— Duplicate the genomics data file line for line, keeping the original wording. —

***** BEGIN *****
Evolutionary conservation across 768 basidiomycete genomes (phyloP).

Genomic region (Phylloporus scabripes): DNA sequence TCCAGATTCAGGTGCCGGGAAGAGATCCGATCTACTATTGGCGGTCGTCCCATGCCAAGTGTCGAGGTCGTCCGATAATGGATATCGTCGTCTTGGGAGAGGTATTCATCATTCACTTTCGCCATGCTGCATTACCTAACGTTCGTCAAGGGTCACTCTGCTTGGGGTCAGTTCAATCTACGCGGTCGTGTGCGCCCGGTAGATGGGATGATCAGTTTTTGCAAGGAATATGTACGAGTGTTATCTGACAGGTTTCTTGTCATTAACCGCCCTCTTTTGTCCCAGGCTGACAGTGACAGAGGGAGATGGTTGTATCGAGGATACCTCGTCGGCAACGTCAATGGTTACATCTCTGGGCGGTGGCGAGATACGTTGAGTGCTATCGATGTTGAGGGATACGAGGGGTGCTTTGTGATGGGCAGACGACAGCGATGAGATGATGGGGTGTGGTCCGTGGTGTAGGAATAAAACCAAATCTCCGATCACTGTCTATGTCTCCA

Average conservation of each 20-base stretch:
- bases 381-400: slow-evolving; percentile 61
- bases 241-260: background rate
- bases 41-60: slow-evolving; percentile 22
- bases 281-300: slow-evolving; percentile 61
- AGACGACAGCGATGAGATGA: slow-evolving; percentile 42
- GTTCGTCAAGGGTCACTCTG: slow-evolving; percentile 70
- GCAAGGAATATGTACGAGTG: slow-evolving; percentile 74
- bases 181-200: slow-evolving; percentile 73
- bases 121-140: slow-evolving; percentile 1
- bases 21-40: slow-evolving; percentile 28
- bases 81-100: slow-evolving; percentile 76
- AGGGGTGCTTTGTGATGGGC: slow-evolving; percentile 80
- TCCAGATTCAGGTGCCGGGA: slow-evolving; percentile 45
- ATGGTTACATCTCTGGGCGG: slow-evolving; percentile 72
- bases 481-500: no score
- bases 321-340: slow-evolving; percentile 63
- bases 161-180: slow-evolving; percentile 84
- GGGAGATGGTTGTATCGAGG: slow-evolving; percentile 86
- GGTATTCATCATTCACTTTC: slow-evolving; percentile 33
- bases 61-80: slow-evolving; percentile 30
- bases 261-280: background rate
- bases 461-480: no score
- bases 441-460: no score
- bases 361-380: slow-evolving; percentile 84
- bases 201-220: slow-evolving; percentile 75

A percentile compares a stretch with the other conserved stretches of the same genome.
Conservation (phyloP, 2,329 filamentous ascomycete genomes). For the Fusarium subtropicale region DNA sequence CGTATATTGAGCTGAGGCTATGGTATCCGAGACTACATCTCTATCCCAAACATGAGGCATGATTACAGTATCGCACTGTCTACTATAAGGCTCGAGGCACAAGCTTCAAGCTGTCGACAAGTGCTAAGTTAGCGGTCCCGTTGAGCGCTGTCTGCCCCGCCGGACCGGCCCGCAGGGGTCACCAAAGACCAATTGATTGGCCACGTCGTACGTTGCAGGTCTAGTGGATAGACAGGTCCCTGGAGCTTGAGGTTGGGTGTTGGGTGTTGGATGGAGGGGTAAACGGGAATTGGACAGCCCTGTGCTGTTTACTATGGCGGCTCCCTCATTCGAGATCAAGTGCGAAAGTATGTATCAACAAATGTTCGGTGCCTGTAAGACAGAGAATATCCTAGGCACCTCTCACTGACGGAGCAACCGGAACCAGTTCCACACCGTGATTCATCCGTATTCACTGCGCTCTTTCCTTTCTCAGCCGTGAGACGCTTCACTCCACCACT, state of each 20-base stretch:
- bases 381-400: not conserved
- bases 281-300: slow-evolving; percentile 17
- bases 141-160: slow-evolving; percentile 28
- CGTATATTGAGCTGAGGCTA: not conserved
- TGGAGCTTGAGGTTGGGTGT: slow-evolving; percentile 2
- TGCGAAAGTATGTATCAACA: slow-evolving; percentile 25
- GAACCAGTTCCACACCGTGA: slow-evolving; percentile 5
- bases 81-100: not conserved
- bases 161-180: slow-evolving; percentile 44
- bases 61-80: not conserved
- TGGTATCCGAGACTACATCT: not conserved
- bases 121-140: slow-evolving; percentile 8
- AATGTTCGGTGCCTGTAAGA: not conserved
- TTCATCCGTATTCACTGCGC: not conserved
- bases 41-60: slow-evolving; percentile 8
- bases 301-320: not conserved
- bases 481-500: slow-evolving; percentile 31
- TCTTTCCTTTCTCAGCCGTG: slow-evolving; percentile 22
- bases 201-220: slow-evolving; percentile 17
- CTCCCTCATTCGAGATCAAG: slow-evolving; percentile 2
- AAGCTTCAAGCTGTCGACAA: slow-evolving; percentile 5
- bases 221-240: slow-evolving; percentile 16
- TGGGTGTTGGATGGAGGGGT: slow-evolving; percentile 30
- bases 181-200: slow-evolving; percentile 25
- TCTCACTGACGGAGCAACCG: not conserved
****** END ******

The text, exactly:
Evolutionary conservation across 768 basidiomycete genomes (phyloP).

Genomic region (Phylloporus scabripes): DNA sequence TCCAGATTCAGGTGCCGGGAAGAGATCCGATCTACTATTGGCGGTCGTCCCATGCCAAGTGTCGAGGTCGTCCGATAATGGATATCGTCGTCTTGGGAGAGGTATTCATCATTCACTTTCGCCATGCTGCATTACCTAACGTTCGTCAAGGGTCACTCTGCTTGGGGTCAGTTCAATCTACGCGGTCGTGTGCGCCCGGTAGATGGGATGATCAGTTTTTGCAAGGAATATGTACGAGTGTTATCTGACAGGTTTCTTGTCATTAACCGCCCTCTTTTGTCCCAGGCTGACAGTGACAGAGGGAGATGGTTGTATCGAGGATACCTCGTCGGCAACGTCAATGGTTACATCTCTGGGCGGTGGCGAGATACGTTGAGTGCTATCGATGTTGAGGGATACGAGGGGTGCTTTGTGATGGGCAGACGACAGCGATGAGATGATGGGGTGTGGTCCGTGGTGTAGGAATAAAACCAAATCTCCGATCACTGTCTATGTCTCCA

Average conservation of each 20-base stretch:
- bases 381-400: slow-evolving; percentile 61
- bases 241-260: background rate
- bases 41-60: slow-evolving; percentile 22
- bases 281-300: slow-evolving; percentile 61
- AGACGACAGCGATGAGATGA: slow-evolving; percentile 42
- GTTCGTCAAGGGTCACTCTG: slow-evolving; percentile 70
- GCAAGGAATATGTACGAGTG: slow-evolving; percentile 74
- bases 181-200: slow-evolving; percentile 73
- bases 121-140: slow-evolving; percentile 1
- bases 21-40: slow-evolving; percentile 28
- bases 81-100: slow-evolving; percentile 76
- AGGGGTGCTTTGTGATGGGC: slow-evolving; percentile 80
- TCCAGATTCAGGTGCCGGGA: slow-evolving; percentile 45
- ATGGTTACATCTCTGGGCGG: slow-evolving; percentile 72
- bases 481-500: no score
- bases 321-340: slow-evolving; percentile 63
- bases 161-180: slow-evolving; percentile 84
- GGGAGATGGTTGTATCGAGG: slow-evolving; percentile 86
- GGTATTCATCATTCACTTTC: slow-evolving; percentile 33
- bases 61-80: slow-evolving; percentile 30
- bases 261-280: background rate
- bases 461-480: no score
- bases 441-460: no score
- bases 361-380: slow-evolving; percentile 84
- bases 201-220: slow-evolving; percentile 75

A percentile compares a stretch with the other conserved stretches of the same genome.
Conservation (phyloP, 2,329 filamentous ascomycete genomes). For the Fusarium subtropicale region DNA sequence CGTATATTGAGCTGAGGCTATGGTATCCGAGACTACATCTCTATCCCAAACATGAGGCATGATTACAGTATCGCACTGTCTACTATAAGGCTCGAGGCACAAGCTTCAAGCTGTCGACAAGTGCTAAGTTAGCGGTCCCGTTGAGCGCTGTCTGCCCCGCCGGACCGGCCCGCAGGGGTCACCAAAGACCAATTGATTGGCCACGTCGTACGTTGCAGGTCTAGTGGATAGACAGGTCCCTGGAGCTTGAGGTTGGGTGTTGGGTGTTGGATGGAGGGGTAAACGGGAATTGGACAGCCCTGTGCTGTTTACTATGGCGGCTCCCTCATTCGAGATCAAGTGCGAAAGTATGTATCAACAAATGTTCGGTGCCTGTAAGACAGAGAATATCCTAGGCACCTCTCACTGACGGAGCAACCGGAACCAGTTCCACACCGTGATTCATCCGTATTCACTGCGCTCTTTCCTTTCTCAGCCGTGAGACGCTTCACTCCACCACT, state of each 20-base stretch:
- bases 381-400: not conserved
- bases 281-300: slow-evolving; percentile 17
- bases 141-160: slow-evolving; percentile 28
- CGTATATTGAGCTGAGGCTA: not conserved
- TGGAGCTTGAGGTTGGGTGT: slow-evolving; percentile 2
- TGCGAAAGTATGTATCAACA: slow-evolving; percentile 25
- GAACCAGTTCCACACCGTGA: slow-evolving; percentile 5
- bases 81-100: not conserved
- bases 161-180: slow-evolving; percentile 44
- bases 61-80: not conserved
- TGGTATCCGAGACTACATCT: not conserved
- bases 121-140: slow-evolving; percentile 8
- AATGTTCGGTGCCTGTAAGA: not conserved
- TTCATCCGTATTCACTGCGC: not conserved
- bases 41-60: slow-evolving; percentile 8
- bases 301-320: not conserved
- bases 481-500: slow-evolving; percentile 31
- TCTTTCCTTTCTCAGCCGTG: slow-evolving; percentile 22
- bases 201-220: slow-evolving; percentile 17
- CTCCCTCATTCGAGATCAAG: slow-evolving; percentile 2
- AAGCTTCAAGCTGTCGACAA: slow-evolving; percentile 5
- bases 221-240: slow-evolving; percentile 16
- TGGGTGTTGGATGGAGGGGT: slow-evolving; percentile 30
- bases 181-200: slow-evolving; percentile 25
- TCTCACTGACGGAGCAACCG: not conserved